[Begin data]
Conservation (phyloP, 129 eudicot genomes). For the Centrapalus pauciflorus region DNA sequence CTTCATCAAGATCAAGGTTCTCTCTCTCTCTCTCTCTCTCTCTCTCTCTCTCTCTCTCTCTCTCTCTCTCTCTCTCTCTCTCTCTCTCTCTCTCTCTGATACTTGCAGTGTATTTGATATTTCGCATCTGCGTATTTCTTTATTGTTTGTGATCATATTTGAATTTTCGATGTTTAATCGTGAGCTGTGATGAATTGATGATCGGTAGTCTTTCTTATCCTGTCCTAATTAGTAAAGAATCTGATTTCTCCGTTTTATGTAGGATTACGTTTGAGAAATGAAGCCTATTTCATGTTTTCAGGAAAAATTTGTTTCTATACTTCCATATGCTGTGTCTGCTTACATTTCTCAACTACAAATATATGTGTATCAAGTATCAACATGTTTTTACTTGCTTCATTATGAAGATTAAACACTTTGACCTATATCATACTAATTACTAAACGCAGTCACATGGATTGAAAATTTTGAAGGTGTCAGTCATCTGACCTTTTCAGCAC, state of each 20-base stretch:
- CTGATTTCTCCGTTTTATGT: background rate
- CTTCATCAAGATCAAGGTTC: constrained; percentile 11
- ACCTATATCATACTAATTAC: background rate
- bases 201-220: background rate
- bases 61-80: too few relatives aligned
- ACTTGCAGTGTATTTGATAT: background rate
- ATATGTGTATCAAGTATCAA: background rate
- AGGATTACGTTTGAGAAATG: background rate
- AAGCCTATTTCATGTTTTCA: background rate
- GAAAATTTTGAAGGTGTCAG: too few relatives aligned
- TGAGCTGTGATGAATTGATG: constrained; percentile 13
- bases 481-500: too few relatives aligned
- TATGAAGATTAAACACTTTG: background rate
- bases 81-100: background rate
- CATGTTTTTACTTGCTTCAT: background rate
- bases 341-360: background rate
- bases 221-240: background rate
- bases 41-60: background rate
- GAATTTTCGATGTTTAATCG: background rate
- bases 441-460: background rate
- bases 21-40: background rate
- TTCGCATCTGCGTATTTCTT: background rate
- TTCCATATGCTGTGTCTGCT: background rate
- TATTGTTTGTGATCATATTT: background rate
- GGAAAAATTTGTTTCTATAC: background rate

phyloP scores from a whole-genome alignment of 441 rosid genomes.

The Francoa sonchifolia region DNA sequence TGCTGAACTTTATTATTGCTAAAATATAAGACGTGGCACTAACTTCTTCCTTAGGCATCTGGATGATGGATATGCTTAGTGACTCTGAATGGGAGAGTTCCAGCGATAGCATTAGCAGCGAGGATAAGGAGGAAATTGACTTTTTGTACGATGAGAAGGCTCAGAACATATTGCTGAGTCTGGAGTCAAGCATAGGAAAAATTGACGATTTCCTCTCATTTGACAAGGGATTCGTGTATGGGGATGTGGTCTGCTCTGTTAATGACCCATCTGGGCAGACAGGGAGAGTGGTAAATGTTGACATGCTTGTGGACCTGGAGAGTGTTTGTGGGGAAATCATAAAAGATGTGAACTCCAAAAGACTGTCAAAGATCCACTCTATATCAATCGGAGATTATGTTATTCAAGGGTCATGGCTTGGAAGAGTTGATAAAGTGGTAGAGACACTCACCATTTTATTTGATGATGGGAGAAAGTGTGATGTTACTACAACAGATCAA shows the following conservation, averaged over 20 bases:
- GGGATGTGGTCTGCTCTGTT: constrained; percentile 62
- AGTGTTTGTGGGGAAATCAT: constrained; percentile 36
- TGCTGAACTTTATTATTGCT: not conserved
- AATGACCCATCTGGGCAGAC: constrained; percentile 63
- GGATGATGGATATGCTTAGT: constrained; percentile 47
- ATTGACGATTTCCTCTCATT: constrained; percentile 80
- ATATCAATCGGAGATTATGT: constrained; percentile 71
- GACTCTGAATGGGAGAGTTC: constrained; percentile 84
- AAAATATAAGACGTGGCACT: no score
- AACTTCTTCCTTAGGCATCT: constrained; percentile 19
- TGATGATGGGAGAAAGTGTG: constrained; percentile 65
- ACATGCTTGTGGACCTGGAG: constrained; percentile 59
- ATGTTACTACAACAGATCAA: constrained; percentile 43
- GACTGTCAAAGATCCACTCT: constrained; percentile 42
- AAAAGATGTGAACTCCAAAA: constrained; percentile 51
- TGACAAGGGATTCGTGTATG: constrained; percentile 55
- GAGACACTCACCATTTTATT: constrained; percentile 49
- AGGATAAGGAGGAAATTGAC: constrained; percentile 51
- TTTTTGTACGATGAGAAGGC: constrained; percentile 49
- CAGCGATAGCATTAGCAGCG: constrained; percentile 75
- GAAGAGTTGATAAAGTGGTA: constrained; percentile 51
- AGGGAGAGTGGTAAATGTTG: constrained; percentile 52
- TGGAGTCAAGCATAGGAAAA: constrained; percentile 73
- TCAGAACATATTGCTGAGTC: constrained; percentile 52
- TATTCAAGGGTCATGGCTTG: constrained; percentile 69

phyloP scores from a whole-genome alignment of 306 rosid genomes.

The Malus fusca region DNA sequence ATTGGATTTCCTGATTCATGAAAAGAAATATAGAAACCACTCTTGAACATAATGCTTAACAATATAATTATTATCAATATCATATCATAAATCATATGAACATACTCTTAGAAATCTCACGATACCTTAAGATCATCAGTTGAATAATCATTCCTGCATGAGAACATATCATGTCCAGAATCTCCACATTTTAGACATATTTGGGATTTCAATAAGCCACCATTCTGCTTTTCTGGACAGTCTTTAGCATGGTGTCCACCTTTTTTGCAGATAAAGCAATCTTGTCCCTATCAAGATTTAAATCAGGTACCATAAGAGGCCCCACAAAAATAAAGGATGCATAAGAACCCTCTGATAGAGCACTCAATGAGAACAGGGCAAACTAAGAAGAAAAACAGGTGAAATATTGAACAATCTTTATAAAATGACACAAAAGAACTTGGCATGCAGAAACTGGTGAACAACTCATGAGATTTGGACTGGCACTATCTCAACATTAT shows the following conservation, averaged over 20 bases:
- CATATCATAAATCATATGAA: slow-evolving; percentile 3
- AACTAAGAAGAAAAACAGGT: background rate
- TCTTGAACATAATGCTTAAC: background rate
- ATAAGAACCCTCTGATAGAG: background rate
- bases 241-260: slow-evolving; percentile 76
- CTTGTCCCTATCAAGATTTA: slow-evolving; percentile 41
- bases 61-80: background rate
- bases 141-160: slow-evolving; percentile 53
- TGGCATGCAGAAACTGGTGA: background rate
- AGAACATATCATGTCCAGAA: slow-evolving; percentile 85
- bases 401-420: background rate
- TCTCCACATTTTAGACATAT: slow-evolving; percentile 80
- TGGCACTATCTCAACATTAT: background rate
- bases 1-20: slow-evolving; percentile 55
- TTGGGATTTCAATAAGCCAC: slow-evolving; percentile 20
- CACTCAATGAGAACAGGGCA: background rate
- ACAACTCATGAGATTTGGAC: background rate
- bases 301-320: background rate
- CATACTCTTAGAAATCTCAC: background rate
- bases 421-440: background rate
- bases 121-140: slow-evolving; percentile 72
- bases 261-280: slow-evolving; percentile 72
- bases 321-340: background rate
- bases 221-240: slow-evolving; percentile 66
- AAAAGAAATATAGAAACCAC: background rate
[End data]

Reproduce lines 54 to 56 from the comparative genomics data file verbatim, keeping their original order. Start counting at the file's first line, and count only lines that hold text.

phyloP scores from a whole-genome alignment of 306 rosid genomes.

The Malus fusca region DNA sequence ATTGGATTTCCTGATTCATGAAAAGAAATATAGAAACCACTCTTGAACATAATGCTTAACAATATAATTATTATCAATATCATATCATAAATCATATGAACATACTCTTAGAAATCTCACGATACCTTAAGATCATCAGTTGAATAATCATTCCTGCATGAGAACATATCATGTCCAGAATCTCCACATTTTAGACATATTTGGGATTTCAATAAGCCACCATTCTGCTTTTCTGGACAGTCTTTAGCATGGTGTCCACCTTTTTTGCAGATAAAGCAATCTTGTCCCTATCAAGATTTAAATCAGGTACCATAAGAGGCCCCACAAAAATAAAGGATGCATAAGAACCCTCTGATAGAGCACTCAATGAGAACAGGGCAAACTAAGAAGAAAAACAGGTGAAATATTGAACAATCTTTATAAAATGACACAAAAGAACTTGGCATGCAGAAACTGGTGAACAACTCATGAGATTTGGACTGGCACTATCTCAACATTAT shows the following conservation, averaged over 20 bases:
- CATATCATAAATCATATGAA: slow-evolving; percentile 3